Clefs and transposition

• Nov 25, 2022 - 13:08

There is Chapter in Handbook:
Clefs and transposition
Using octave clefs
[To be added]
Using different clefs for transposed and concert pitch
[To be added]

1) I think, first one, "Using octave clefs" doesnt make much sense in this context. Octave clef is not transposition. Transposition IMHO means, something is written (C1), and something different sounds (B1, F1, C2, ...).

But in octave clef, music sounds exactly as it is written. In octave treble clef, it sounds octave higher, than in treble clef. Of course, because it is different clef. (Like first line in bas clef sounds different, than first line in treble clef).

But if this is somethink, we really need to have in handbook, I suggest something like:
"Some instruments, or voices are usually written in octave clef, which can be read as standard clef, but sounds octave(s) lower, or higher. For example singer tenor use to be written in octave lower treble clef."

Second one, Using different clefs for transposed and concert pitch I suggest somethink like:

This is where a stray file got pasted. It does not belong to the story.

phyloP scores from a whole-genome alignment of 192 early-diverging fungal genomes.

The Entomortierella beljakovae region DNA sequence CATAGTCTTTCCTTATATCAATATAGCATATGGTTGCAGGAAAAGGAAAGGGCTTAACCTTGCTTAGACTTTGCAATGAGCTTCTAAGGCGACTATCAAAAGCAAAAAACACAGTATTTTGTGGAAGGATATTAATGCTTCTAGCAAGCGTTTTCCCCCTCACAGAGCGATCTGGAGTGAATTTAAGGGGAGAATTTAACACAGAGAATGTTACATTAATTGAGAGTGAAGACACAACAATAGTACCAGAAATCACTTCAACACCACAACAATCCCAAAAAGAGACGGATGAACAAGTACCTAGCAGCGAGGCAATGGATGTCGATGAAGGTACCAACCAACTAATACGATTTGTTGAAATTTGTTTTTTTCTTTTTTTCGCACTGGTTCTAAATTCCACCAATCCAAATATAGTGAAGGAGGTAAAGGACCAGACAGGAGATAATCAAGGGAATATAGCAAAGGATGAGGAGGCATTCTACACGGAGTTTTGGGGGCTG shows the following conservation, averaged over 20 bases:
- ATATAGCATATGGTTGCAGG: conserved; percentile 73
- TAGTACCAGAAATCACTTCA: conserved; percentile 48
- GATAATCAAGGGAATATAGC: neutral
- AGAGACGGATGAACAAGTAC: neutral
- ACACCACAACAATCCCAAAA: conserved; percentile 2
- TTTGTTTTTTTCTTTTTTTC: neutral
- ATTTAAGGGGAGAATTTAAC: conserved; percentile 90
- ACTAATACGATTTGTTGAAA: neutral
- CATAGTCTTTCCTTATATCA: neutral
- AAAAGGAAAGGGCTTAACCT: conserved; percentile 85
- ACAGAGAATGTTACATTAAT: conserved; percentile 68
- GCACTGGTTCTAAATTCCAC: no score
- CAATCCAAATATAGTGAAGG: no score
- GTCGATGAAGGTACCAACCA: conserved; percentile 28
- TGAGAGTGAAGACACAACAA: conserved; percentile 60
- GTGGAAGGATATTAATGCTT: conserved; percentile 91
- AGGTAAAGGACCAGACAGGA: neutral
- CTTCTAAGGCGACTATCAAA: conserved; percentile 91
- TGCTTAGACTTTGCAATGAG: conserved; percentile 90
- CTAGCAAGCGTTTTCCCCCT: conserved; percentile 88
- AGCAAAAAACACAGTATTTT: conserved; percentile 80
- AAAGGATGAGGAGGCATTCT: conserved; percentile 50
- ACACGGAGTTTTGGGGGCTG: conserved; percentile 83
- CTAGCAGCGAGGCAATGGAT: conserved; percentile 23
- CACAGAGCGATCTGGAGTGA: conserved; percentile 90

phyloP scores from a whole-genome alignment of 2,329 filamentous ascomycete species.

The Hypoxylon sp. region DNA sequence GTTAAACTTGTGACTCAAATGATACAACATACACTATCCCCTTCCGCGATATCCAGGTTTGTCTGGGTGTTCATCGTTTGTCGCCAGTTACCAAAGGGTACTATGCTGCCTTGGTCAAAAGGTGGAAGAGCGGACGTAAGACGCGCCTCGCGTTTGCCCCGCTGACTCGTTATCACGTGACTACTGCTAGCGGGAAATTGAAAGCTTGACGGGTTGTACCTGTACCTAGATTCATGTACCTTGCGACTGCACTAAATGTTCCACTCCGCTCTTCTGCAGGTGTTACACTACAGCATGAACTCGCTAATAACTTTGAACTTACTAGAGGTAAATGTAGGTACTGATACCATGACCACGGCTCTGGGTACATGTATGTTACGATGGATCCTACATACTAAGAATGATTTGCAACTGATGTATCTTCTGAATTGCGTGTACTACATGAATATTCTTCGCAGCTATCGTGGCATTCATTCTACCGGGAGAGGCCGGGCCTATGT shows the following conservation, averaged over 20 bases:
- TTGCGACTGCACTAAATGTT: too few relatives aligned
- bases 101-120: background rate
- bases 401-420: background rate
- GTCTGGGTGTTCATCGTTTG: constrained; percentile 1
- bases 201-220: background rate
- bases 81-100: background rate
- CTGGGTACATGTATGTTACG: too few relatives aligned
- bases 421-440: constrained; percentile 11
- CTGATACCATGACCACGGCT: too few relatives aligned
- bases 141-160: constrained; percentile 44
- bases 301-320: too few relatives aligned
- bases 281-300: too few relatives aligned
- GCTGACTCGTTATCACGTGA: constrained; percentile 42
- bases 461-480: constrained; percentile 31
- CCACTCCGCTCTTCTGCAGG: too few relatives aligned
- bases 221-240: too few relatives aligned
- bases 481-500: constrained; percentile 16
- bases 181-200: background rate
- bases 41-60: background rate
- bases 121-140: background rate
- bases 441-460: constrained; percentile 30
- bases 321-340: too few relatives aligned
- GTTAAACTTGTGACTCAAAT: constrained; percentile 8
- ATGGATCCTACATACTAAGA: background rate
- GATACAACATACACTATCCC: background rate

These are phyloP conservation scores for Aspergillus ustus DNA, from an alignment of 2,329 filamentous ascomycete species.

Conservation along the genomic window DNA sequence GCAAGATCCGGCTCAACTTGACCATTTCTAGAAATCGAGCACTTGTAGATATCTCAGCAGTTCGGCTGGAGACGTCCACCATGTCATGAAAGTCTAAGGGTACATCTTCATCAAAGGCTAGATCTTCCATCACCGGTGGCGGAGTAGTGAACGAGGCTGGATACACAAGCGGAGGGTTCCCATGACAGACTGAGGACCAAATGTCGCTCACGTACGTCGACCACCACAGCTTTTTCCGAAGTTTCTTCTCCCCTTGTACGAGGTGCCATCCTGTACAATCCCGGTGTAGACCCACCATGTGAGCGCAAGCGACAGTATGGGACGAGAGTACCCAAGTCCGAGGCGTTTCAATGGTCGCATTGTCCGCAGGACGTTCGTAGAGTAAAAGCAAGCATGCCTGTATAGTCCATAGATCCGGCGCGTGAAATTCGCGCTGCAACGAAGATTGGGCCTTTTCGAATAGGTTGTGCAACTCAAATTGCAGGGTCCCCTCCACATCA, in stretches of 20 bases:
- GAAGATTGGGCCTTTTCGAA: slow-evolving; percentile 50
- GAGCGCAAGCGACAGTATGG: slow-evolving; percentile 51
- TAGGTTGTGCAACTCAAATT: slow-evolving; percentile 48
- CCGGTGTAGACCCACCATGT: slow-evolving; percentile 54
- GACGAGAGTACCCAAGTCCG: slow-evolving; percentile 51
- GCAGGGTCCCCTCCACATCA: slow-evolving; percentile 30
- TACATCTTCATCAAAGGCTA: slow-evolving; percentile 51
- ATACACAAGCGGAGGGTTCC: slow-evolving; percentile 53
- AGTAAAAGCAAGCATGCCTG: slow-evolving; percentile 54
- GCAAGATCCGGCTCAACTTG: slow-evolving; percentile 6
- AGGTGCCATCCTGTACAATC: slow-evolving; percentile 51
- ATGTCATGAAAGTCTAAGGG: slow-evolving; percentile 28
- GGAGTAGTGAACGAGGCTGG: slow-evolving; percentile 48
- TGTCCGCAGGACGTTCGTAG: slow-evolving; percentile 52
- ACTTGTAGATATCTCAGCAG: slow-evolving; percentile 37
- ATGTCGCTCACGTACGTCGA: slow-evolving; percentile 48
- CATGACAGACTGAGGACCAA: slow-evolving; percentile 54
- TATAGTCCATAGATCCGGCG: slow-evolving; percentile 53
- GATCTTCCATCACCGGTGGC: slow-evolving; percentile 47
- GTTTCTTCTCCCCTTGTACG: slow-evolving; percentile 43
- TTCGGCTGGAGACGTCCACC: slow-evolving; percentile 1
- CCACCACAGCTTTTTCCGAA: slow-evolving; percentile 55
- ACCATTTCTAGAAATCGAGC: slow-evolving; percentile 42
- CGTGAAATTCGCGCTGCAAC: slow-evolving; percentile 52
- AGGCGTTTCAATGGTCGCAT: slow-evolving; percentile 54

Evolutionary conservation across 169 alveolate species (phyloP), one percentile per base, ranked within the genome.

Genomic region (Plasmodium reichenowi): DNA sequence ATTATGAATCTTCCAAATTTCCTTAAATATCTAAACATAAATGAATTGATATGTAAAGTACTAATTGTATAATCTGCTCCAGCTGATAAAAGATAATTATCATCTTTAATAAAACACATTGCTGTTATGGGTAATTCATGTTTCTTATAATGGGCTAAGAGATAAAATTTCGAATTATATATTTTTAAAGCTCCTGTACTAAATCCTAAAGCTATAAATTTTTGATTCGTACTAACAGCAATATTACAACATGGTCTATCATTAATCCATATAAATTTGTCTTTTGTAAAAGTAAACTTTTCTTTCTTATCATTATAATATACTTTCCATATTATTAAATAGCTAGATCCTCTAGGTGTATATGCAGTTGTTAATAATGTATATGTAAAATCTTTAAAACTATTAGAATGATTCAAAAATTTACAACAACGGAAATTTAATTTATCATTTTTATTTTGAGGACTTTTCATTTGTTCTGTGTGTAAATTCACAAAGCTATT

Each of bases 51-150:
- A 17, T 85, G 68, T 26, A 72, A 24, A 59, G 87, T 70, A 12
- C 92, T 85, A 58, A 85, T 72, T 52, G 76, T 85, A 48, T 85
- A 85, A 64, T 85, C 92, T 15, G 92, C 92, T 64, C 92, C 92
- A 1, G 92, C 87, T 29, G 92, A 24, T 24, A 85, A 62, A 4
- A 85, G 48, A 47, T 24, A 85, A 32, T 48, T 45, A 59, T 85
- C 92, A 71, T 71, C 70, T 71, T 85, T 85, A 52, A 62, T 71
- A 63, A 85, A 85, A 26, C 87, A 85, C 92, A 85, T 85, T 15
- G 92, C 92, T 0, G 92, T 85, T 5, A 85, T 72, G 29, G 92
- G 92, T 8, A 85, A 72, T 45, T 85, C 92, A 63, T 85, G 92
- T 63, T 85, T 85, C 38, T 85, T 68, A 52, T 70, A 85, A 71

"Some transposed instruments are conventionally written in different clef in standard pitch and different clef in concert pitch. For example Baritone saxophone is transposed instrument written in treble clef. Written A2 sounds C1 and in concert pitch is usually written in bas clef.

Objections / suggestions?



Possibly a more common example of using different clefs for transposed and concert pitch is low brass where in the British brass band context tenor trombone, euphonium, Eb and Bb tubas are treated as transposing instruments and use treble clef. In orchestral contexts they are usually treated as non-transposing and use bass clef (or occasionally for trombones, tenor clef).

The most common usage for the octave transposing clef is in my (limited) experience the Guitar. Which is either written in normal Treble clef (but with a 1 octave transposition in staff properties) or with a Treble8-clef, and then without the transposition in the staff properties.

Different people conceptualize the octave clefs differently. Some see them as just different clefs, one in which middle C happens to be on the third space instead of the ledger line below (for instance). Others see them as indicating an octave transposition. It's really the same thing in practice of course, but I do think it useful for the Handbook to acknowledge both ways of looking at it.

Do you still have an unanswered question? Please log in first to post your question.